Campus, News

Native Americans upset about CSULB dumping dirt at Puvungna

For weeks, Long Beach State has been dumping dirt from the construction site of the new Parkside North Dormitory on the Native American land, Puvungna. This action has angered many Native Americans who have personal connections with the land.

The controversy has prompted the community to start a GoFundMe campaign for an injunction against CSULB. They have raised almost $3,000 of their $20,000 goal.

The Native American community held their annual Ancestor Walk and Bear Ceremony at Puvungna Oct. 5. The Daily Forty-Niner asked the Native American community if the publication could photograph Bear Ceremony but was denied “as no cameras or videos are ever allowed at the ceremony.” 

According to Ximalli of the Tarahumara tribe, the current situation at Puvungna has not physically affected the ceremony, but it has emotionally impacted the community.

 “Some elders didn’t want to come [to Bear Ceremony], they were too heartbroken by the construction,” Ximalli said.  

According to Ximalli, the school planned on charging visitors for parking for the Bear Ceremony, but the day before the celebration began administrators decided to allow free parking for up to 200 vehicles in Lot G2. 

He said the charge for parking would be a violation of Assembly Bill 4239 which serves to “prevent irreparable damage to designated sacred sites, as well as to prevent interference with the expression of Native American religion in California.”

Ximalli added that the firekeeper, who tends the fire during the ceremony, told visitors to focus on the ceremony and not the controversial dumping on the sacred land. 

Ximalli said administrators told the native community that the construction is a part of a “beautification project.”  

“It has affected us emotionally, mentally and spiritually,” he said. “I don’t see anything beautiful about it.” 

Jeff Cook, chief communications officer for CSULB, said that the university has decided to stop dumping as “a good-faith gesture” to the community who have expressed concerns.

This method of managing excavated earth was based on the original counsel of both internal and external Native American advisors to keep soil from campus here on site,” Cook said in an email.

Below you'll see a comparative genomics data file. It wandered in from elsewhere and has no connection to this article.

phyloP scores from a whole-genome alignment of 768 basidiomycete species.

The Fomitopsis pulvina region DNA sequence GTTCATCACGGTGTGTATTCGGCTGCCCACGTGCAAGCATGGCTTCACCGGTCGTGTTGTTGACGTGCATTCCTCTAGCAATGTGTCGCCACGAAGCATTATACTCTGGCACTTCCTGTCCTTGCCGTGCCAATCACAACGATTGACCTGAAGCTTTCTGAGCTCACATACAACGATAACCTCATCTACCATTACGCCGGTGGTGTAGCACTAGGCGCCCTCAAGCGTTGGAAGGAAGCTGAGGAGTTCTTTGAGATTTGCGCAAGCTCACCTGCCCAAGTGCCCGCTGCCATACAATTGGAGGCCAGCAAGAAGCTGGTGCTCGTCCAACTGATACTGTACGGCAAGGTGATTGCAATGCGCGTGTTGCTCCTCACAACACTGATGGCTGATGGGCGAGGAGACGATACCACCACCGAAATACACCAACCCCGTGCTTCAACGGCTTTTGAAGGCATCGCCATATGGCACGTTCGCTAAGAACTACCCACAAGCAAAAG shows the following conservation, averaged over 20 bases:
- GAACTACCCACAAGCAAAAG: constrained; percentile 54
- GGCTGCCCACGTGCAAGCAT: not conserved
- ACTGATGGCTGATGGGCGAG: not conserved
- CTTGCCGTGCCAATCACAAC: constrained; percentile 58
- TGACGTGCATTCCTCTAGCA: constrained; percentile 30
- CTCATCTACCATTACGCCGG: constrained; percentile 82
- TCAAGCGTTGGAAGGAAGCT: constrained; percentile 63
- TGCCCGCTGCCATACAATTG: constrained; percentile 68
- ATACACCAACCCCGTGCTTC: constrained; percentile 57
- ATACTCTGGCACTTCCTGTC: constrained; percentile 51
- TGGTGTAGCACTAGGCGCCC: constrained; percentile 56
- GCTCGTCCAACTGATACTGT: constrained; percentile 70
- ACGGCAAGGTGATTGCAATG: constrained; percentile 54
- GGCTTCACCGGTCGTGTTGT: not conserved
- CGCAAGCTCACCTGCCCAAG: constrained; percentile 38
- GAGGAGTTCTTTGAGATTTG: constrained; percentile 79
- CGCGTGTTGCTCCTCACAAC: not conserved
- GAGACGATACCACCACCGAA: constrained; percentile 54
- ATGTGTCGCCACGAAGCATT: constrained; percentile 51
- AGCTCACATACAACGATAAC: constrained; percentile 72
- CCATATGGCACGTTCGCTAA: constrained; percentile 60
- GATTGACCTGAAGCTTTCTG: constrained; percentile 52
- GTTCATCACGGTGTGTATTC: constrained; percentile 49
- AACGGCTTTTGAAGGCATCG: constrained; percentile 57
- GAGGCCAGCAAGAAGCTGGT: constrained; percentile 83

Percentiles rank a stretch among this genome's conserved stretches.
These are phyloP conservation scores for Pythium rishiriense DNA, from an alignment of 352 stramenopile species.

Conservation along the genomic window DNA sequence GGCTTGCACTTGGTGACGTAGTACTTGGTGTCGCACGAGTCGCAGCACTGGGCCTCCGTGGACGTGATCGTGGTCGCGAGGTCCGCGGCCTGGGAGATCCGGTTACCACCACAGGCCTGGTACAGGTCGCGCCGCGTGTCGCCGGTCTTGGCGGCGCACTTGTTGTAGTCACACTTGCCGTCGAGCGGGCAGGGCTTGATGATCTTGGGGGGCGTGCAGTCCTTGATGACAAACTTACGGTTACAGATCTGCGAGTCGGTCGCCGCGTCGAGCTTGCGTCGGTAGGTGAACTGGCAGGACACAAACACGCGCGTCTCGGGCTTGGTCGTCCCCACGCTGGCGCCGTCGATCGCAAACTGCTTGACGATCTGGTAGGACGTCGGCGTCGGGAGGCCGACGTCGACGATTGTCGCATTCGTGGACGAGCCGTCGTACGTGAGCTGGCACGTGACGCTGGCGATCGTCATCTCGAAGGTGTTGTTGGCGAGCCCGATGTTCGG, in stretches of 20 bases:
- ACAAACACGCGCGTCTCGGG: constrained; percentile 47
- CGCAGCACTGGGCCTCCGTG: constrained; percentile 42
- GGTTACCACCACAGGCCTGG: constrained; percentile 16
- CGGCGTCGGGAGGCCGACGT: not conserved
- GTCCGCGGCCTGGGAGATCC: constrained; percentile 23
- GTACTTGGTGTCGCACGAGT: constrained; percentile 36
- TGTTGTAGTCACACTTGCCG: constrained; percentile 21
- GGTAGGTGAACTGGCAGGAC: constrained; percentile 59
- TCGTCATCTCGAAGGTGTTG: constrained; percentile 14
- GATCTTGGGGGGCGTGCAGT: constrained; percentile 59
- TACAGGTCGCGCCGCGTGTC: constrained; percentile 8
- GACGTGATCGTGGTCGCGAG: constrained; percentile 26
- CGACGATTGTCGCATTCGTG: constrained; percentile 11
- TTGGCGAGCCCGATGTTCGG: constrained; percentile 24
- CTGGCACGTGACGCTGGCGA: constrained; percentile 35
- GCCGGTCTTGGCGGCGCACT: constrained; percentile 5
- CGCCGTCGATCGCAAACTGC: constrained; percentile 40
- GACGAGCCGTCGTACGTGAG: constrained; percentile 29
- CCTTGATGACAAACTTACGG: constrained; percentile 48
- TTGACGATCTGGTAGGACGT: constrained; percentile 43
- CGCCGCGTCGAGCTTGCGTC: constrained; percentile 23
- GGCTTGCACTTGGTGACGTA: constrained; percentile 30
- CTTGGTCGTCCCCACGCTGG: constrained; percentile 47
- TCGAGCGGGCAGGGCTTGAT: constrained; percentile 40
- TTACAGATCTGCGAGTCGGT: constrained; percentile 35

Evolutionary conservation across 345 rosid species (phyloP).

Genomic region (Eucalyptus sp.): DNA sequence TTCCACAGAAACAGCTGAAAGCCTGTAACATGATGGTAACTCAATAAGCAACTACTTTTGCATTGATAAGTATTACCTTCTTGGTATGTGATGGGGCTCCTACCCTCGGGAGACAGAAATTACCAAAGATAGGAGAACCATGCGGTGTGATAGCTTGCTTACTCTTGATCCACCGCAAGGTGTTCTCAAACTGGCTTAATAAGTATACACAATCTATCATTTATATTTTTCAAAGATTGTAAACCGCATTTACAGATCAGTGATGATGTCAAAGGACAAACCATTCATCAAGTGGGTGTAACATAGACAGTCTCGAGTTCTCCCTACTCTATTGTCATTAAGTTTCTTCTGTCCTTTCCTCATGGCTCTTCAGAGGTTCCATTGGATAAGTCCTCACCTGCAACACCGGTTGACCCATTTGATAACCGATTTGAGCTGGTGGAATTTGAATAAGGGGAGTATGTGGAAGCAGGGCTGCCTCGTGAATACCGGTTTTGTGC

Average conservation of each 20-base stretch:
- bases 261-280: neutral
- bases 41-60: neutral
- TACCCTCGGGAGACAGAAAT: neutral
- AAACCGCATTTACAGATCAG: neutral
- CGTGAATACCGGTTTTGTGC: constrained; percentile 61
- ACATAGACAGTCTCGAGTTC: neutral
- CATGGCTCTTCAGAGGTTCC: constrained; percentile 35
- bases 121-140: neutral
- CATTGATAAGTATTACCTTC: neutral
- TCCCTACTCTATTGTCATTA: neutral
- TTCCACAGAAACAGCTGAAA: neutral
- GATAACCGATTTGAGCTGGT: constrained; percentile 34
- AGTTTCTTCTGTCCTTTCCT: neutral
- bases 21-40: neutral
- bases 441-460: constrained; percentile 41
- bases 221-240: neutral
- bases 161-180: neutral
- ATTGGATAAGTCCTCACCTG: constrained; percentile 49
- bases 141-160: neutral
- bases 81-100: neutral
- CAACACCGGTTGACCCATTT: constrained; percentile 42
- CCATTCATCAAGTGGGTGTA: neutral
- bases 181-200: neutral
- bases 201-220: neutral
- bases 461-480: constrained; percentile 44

In an email statement, Vice Provost for academic planning Dhushy Sathianathan said that the method the university used is the best way due to financial and environmental reasons.

“We have been in ongoing communication with those who have an interest in the site even as we have disagreed with many of the assertions that have been made about this work,” Sathianathan said.

According to an email sent by Craig Stone, director of American Indian studies, a company contracted by the university originally started dumping dirt from the construction site of the new Parkside North Dormitory on the 22-acre parcel on Sept. 20. 

The day before the vehicles were spotted, Stone said he was told that there would be no activity on the site. He also said that this was the third time that Long Beach State had not consulted the Native American community, despite the university saying it would not happen again.

Native community members inspected the dirt and found PVC pipes, plastic sheets, rebar and a manhole cover. Ximalli referred to the dirt as “toxic.” 

Michelle Castillo, who is part of the Acjachemen tribe, said that she was at Puvungna preparing for the annual Bear Ceremony when she saw the construction vehicles.

“I told an elder that it felt like I was at a funeral,” Castillo said. “It was a shock.”

Castillo said she has worked on the land for years and has bonded with it; she considers it the heart of the university. Ancestors have been buried on the land, some not too long ago, she said.

Puvungna is one of the most sacred things that the community has, and Castillo said it should be respected at all times.

“It’s almost like you’re suffocating the spirit of a sacred site,” Castillo said.

Despite blowback from the Native American community about dumping that occurred the previous week, the university continued dumping on the 22-acre parcel.

While CSULB celebrated the groundbreaking of the new Parkside North Dormitory on Sept. 27, the Native American community protested the dumping of dirt from the construction at Puvungna.

“We don’t bring machines like that, and these people think that that’s OK,” said Maggie Acosta, who is part of the Apache and Yaqui tribes. “[It’s] a complete disregard for what we’re about and what we do here, and I don’t understand that.”

Stone said any construction at Puvungna requires an Environmental Impact Statement as well as a consultation with representatives from the Native American community. Cook said there are no plans for any permanent construction at Puvungna beyond what is already there.

“A temporary expansion of parking spaces to the south and north of Lot G2 is currently being assessed in response to increased parking pressures on campus as evidenced this fall,” Cook said. “The university will conduct an Environmental Impact Review regarding this proposed work in consultation with designated tribal leaders.”

According to Cook, contractors inspect the dirt before and after it is transported to Puvungna.

“There are monitors both at the student-housing site as dirt is excavated as well as on the parcel east of Bellflower where the dirt is being relocated,” Cook said in an email.

This article was update Oct. 7 at 3:10 p.m. 

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